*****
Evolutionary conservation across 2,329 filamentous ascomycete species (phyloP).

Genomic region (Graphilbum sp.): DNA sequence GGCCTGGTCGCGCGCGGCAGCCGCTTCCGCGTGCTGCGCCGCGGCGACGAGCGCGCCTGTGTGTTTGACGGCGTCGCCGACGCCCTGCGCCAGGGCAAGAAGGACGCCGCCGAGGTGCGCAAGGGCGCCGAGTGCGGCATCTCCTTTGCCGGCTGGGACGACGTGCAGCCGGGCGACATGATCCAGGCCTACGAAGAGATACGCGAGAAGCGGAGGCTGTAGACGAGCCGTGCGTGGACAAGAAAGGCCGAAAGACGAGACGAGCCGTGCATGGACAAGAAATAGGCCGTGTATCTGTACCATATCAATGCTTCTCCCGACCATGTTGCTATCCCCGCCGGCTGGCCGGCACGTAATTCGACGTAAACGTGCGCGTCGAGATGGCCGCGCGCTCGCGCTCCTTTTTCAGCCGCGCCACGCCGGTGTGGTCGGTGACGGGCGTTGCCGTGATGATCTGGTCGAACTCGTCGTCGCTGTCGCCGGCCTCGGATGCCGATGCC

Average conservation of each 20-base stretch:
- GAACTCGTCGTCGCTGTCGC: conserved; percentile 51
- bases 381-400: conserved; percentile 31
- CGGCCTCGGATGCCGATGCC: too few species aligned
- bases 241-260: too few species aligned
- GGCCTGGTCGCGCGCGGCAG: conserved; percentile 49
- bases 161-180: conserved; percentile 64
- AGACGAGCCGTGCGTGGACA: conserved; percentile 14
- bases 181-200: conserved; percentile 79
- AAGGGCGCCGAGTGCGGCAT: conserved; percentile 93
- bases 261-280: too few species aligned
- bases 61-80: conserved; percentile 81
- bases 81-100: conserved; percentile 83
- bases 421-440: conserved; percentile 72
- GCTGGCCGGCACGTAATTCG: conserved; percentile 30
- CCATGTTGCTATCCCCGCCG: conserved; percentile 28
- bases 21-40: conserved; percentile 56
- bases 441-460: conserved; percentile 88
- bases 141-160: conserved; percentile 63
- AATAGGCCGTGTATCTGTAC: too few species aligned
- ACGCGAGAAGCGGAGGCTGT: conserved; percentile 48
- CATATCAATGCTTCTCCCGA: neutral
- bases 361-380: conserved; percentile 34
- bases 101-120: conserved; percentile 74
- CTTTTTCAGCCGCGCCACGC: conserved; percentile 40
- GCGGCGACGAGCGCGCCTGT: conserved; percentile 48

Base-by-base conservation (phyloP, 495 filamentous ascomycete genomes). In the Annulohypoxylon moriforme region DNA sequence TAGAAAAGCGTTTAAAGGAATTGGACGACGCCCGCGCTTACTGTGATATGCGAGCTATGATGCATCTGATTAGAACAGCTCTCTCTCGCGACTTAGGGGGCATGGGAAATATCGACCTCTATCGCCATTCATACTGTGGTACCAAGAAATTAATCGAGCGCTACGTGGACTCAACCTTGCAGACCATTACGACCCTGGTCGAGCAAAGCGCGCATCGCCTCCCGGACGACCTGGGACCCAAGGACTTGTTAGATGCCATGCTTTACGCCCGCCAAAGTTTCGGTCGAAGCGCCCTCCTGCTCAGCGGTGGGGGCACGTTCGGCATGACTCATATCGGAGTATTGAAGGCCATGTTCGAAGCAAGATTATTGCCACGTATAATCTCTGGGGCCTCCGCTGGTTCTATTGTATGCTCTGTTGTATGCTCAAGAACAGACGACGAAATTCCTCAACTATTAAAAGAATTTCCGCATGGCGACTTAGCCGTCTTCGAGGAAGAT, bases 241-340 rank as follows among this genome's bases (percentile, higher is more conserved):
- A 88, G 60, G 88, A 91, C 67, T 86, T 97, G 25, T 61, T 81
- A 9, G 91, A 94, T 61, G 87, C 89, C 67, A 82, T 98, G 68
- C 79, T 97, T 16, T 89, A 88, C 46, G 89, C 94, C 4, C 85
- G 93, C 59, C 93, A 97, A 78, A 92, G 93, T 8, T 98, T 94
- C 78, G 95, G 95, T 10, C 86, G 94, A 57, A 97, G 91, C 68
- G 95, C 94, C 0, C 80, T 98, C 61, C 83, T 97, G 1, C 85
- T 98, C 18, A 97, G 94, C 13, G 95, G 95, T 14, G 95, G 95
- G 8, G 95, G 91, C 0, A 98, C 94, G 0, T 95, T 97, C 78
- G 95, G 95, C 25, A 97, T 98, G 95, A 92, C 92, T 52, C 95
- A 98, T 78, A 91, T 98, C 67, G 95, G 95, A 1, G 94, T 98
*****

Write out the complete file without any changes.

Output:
Evolutionary conservation across 2,329 filamentous ascomycete species (phyloP).

Genomic region (Graphilbum sp.): DNA sequence GGCCTGGTCGCGCGCGGCAGCCGCTTCCGCGTGCTGCGCCGCGGCGACGAGCGCGCCTGTGTGTTTGACGGCGTCGCCGACGCCCTGCGCCAGGGCAAGAAGGACGCCGCCGAGGTGCGCAAGGGCGCCGAGTGCGGCATCTCCTTTGCCGGCTGGGACGACGTGCAGCCGGGCGACATGATCCAGGCCTACGAAGAGATACGCGAGAAGCGGAGGCTGTAGACGAGCCGTGCGTGGACAAGAAAGGCCGAAAGACGAGACGAGCCGTGCATGGACAAGAAATAGGCCGTGTATCTGTACCATATCAATGCTTCTCCCGACCATGTTGCTATCCCCGCCGGCTGGCCGGCACGTAATTCGACGTAAACGTGCGCGTCGAGATGGCCGCGCGCTCGCGCTCCTTTTTCAGCCGCGCCACGCCGGTGTGGTCGGTGACGGGCGTTGCCGTGATGATCTGGTCGAACTCGTCGTCGCTGTCGCCGGCCTCGGATGCCGATGCC

Average conservation of each 20-base stretch:
- GAACTCGTCGTCGCTGTCGC: conserved; percentile 51
- bases 381-400: conserved; percentile 31
- CGGCCTCGGATGCCGATGCC: too few species aligned
- bases 241-260: too few species aligned
- GGCCTGGTCGCGCGCGGCAG: conserved; percentile 49
- bases 161-180: conserved; percentile 64
- AGACGAGCCGTGCGTGGACA: conserved; percentile 14
- bases 181-200: conserved; percentile 79
- AAGGGCGCCGAGTGCGGCAT: conserved; percentile 93
- bases 261-280: too few species aligned
- bases 61-80: conserved; percentile 81
- bases 81-100: conserved; percentile 83
- bases 421-440: conserved; percentile 72
- GCTGGCCGGCACGTAATTCG: conserved; percentile 30
- CCATGTTGCTATCCCCGCCG: conserved; percentile 28
- bases 21-40: conserved; percentile 56
- bases 441-460: conserved; percentile 88
- bases 141-160: conserved; percentile 63
- AATAGGCCGTGTATCTGTAC: too few species aligned
- ACGCGAGAAGCGGAGGCTGT: conserved; percentile 48
- CATATCAATGCTTCTCCCGA: neutral
- bases 361-380: conserved; percentile 34
- bases 101-120: conserved; percentile 74
- CTTTTTCAGCCGCGCCACGC: conserved; percentile 40
- GCGGCGACGAGCGCGCCTGT: conserved; percentile 48

Base-by-base conservation (phyloP, 495 filamentous ascomycete genomes). In the Annulohypoxylon moriforme region DNA sequence TAGAAAAGCGTTTAAAGGAATTGGACGACGCCCGCGCTTACTGTGATATGCGAGCTATGATGCATCTGATTAGAACAGCTCTCTCTCGCGACTTAGGGGGCATGGGAAATATCGACCTCTATCGCCATTCATACTGTGGTACCAAGAAATTAATCGAGCGCTACGTGGACTCAACCTTGCAGACCATTACGACCCTGGTCGAGCAAAGCGCGCATCGCCTCCCGGACGACCTGGGACCCAAGGACTTGTTAGATGCCATGCTTTACGCCCGCCAAAGTTTCGGTCGAAGCGCCCTCCTGCTCAGCGGTGGGGGCACGTTCGGCATGACTCATATCGGAGTATTGAAGGCCATGTTCGAAGCAAGATTATTGCCACGTATAATCTCTGGGGCCTCCGCTGGTTCTATTGTATGCTCTGTTGTATGCTCAAGAACAGACGACGAAATTCCTCAACTATTAAAAGAATTTCCGCATGGCGACTTAGCCGTCTTCGAGGAAGAT, bases 241-340 rank as follows among this genome's bases (percentile, higher is more conserved):
- A 88, G 60, G 88, A 91, C 67, T 86, T 97, G 25, T 61, T 81
- A 9, G 91, A 94, T 61, G 87, C 89, C 67, A 82, T 98, G 68
- C 79, T 97, T 16, T 89, A 88, C 46, G 89, C 94, C 4, C 85
- G 93, C 59, C 93, A 97, A 78, A 92, G 93, T 8, T 98, T 94
- C 78, G 95, G 95, T 10, C 86, G 94, A 57, A 97, G 91, C 68
- G 95, C 94, C 0, C 80, T 98, C 61, C 83, T 97, G 1, C 85
- T 98, C 18, A 97, G 94, C 13, G 95, G 95, T 14, G 95, G 95
- G 8, G 95, G 91, C 0, A 98, C 94, G 0, T 95, T 97, C 78
- G 95, G 95, C 25, A 97, T 98, G 95, A 92, C 92, T 52, C 95
- A 98, T 78, A 91, T 98, C 67, G 95, G 95, A 1, G 94, T 98